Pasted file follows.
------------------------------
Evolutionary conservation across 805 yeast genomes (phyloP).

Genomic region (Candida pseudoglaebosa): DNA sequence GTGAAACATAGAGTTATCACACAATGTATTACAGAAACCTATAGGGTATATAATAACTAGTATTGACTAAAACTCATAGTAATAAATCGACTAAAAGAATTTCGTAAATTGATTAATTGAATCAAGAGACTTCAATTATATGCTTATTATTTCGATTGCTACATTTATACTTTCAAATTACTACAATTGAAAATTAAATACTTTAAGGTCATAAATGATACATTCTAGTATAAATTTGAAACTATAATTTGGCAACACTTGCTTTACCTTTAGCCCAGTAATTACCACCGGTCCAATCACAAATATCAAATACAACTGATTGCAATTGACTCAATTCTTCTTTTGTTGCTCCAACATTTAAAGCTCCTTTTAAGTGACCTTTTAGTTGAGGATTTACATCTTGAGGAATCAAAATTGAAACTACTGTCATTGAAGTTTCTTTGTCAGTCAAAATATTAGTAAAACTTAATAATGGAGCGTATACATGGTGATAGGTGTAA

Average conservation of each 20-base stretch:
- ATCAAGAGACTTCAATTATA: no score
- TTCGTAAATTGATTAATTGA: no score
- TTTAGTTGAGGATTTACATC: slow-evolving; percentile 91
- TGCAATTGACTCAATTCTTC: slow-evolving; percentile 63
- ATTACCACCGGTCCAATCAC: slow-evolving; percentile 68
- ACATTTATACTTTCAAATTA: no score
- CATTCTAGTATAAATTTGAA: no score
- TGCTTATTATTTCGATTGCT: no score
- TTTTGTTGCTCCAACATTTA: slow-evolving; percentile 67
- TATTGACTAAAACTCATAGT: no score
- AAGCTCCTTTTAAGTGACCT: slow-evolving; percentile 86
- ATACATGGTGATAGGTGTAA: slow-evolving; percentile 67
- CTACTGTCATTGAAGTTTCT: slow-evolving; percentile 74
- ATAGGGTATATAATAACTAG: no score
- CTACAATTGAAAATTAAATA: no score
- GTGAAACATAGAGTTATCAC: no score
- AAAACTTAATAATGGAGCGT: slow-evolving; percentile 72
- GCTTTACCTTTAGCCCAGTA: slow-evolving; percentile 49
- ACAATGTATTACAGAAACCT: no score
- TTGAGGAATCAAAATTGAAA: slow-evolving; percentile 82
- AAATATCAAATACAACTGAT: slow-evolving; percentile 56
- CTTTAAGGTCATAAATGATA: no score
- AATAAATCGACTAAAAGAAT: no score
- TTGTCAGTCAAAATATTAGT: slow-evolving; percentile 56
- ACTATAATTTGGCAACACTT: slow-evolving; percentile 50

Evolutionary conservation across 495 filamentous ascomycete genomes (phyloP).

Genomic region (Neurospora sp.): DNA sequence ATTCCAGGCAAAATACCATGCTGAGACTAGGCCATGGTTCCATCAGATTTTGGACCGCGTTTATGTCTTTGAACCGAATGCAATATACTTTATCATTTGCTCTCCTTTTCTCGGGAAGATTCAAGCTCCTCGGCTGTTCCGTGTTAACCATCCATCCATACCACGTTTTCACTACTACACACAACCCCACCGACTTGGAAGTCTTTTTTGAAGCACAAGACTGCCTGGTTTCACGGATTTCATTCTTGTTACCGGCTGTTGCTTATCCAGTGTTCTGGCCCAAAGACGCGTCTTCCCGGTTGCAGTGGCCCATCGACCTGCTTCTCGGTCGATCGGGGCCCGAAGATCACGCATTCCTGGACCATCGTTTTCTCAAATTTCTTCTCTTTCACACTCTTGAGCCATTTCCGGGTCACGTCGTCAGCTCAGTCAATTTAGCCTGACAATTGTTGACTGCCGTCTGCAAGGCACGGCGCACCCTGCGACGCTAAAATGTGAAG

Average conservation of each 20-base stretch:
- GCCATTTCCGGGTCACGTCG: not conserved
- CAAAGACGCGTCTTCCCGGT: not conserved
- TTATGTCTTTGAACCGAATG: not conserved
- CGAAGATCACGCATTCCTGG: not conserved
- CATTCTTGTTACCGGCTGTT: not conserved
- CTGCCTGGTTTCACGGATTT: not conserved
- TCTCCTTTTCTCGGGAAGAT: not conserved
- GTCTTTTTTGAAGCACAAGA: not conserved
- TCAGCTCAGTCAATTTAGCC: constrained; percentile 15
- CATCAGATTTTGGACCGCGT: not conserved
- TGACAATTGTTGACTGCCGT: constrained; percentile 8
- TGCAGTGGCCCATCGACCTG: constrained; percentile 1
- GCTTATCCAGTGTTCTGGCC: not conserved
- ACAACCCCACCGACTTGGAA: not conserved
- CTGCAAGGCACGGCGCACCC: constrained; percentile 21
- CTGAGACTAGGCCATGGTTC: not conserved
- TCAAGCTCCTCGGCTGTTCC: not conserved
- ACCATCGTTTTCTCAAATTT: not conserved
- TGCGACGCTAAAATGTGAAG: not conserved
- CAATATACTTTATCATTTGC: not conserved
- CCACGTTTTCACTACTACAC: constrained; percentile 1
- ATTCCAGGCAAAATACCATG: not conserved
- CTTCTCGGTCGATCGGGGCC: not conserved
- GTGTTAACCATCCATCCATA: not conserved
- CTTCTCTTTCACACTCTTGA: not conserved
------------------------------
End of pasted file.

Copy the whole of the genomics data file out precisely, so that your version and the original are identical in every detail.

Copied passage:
Evolutionary conservation across 805 yeast genomes (phyloP).

Genomic region (Candida pseudoglaebosa): DNA sequence GTGAAACATAGAGTTATCACACAATGTATTACAGAAACCTATAGGGTATATAATAACTAGTATTGACTAAAACTCATAGTAATAAATCGACTAAAAGAATTTCGTAAATTGATTAATTGAATCAAGAGACTTCAATTATATGCTTATTATTTCGATTGCTACATTTATACTTTCAAATTACTACAATTGAAAATTAAATACTTTAAGGTCATAAATGATACATTCTAGTATAAATTTGAAACTATAATTTGGCAACACTTGCTTTACCTTTAGCCCAGTAATTACCACCGGTCCAATCACAAATATCAAATACAACTGATTGCAATTGACTCAATTCTTCTTTTGTTGCTCCAACATTTAAAGCTCCTTTTAAGTGACCTTTTAGTTGAGGATTTACATCTTGAGGAATCAAAATTGAAACTACTGTCATTGAAGTTTCTTTGTCAGTCAAAATATTAGTAAAACTTAATAATGGAGCGTATACATGGTGATAGGTGTAA

Average conservation of each 20-base stretch:
- ATCAAGAGACTTCAATTATA: no score
- TTCGTAAATTGATTAATTGA: no score
- TTTAGTTGAGGATTTACATC: slow-evolving; percentile 91
- TGCAATTGACTCAATTCTTC: slow-evolving; percentile 63
- ATTACCACCGGTCCAATCAC: slow-evolving; percentile 68
- ACATTTATACTTTCAAATTA: no score
- CATTCTAGTATAAATTTGAA: no score
- TGCTTATTATTTCGATTGCT: no score
- TTTTGTTGCTCCAACATTTA: slow-evolving; percentile 67
- TATTGACTAAAACTCATAGT: no score
- AAGCTCCTTTTAAGTGACCT: slow-evolving; percentile 86
- ATACATGGTGATAGGTGTAA: slow-evolving; percentile 67
- CTACTGTCATTGAAGTTTCT: slow-evolving; percentile 74
- ATAGGGTATATAATAACTAG: no score
- CTACAATTGAAAATTAAATA: no score
- GTGAAACATAGAGTTATCAC: no score
- AAAACTTAATAATGGAGCGT: slow-evolving; percentile 72
- GCTTTACCTTTAGCCCAGTA: slow-evolving; percentile 49
- ACAATGTATTACAGAAACCT: no score
- TTGAGGAATCAAAATTGAAA: slow-evolving; percentile 82
- AAATATCAAATACAACTGAT: slow-evolving; percentile 56
- CTTTAAGGTCATAAATGATA: no score
- AATAAATCGACTAAAAGAAT: no score
- TTGTCAGTCAAAATATTAGT: slow-evolving; percentile 56
- ACTATAATTTGGCAACACTT: slow-evolving; percentile 50

Evolutionary conservation across 495 filamentous ascomycete genomes (phyloP).

Genomic region (Neurospora sp.): DNA sequence ATTCCAGGCAAAATACCATGCTGAGACTAGGCCATGGTTCCATCAGATTTTGGACCGCGTTTATGTCTTTGAACCGAATGCAATATACTTTATCATTTGCTCTCCTTTTCTCGGGAAGATTCAAGCTCCTCGGCTGTTCCGTGTTAACCATCCATCCATACCACGTTTTCACTACTACACACAACCCCACCGACTTGGAAGTCTTTTTTGAAGCACAAGACTGCCTGGTTTCACGGATTTCATTCTTGTTACCGGCTGTTGCTTATCCAGTGTTCTGGCCCAAAGACGCGTCTTCCCGGTTGCAGTGGCCCATCGACCTGCTTCTCGGTCGATCGGGGCCCGAAGATCACGCATTCCTGGACCATCGTTTTCTCAAATTTCTTCTCTTTCACACTCTTGAGCCATTTCCGGGTCACGTCGTCAGCTCAGTCAATTTAGCCTGACAATTGTTGACTGCCGTCTGCAAGGCACGGCGCACCCTGCGACGCTAAAATGTGAAG

Average conservation of each 20-base stretch:
- GCCATTTCCGGGTCACGTCG: not conserved
- CAAAGACGCGTCTTCCCGGT: not conserved
- TTATGTCTTTGAACCGAATG: not conserved
- CGAAGATCACGCATTCCTGG: not conserved
- CATTCTTGTTACCGGCTGTT: not conserved
- CTGCCTGGTTTCACGGATTT: not conserved
- TCTCCTTTTCTCGGGAAGAT: not conserved
- GTCTTTTTTGAAGCACAAGA: not conserved
- TCAGCTCAGTCAATTTAGCC: constrained; percentile 15
- CATCAGATTTTGGACCGCGT: not conserved
- TGACAATTGTTGACTGCCGT: constrained; percentile 8
- TGCAGTGGCCCATCGACCTG: constrained; percentile 1
- GCTTATCCAGTGTTCTGGCC: not conserved
- ACAACCCCACCGACTTGGAA: not conserved
- CTGCAAGGCACGGCGCACCC: constrained; percentile 21
- CTGAGACTAGGCCATGGTTC: not conserved
- TCAAGCTCCTCGGCTGTTCC: not conserved
- ACCATCGTTTTCTCAAATTT: not conserved
- TGCGACGCTAAAATGTGAAG: not conserved
- CAATATACTTTATCATTTGC: not conserved
- CCACGTTTTCACTACTACAC: constrained; percentile 1
- ATTCCAGGCAAAATACCATG: not conserved
- CTTCTCGGTCGATCGGGGCC: not conserved
- GTGTTAACCATCCATCCATA: not conserved
- CTTCTCTTTCACACTCTTGA: not conserved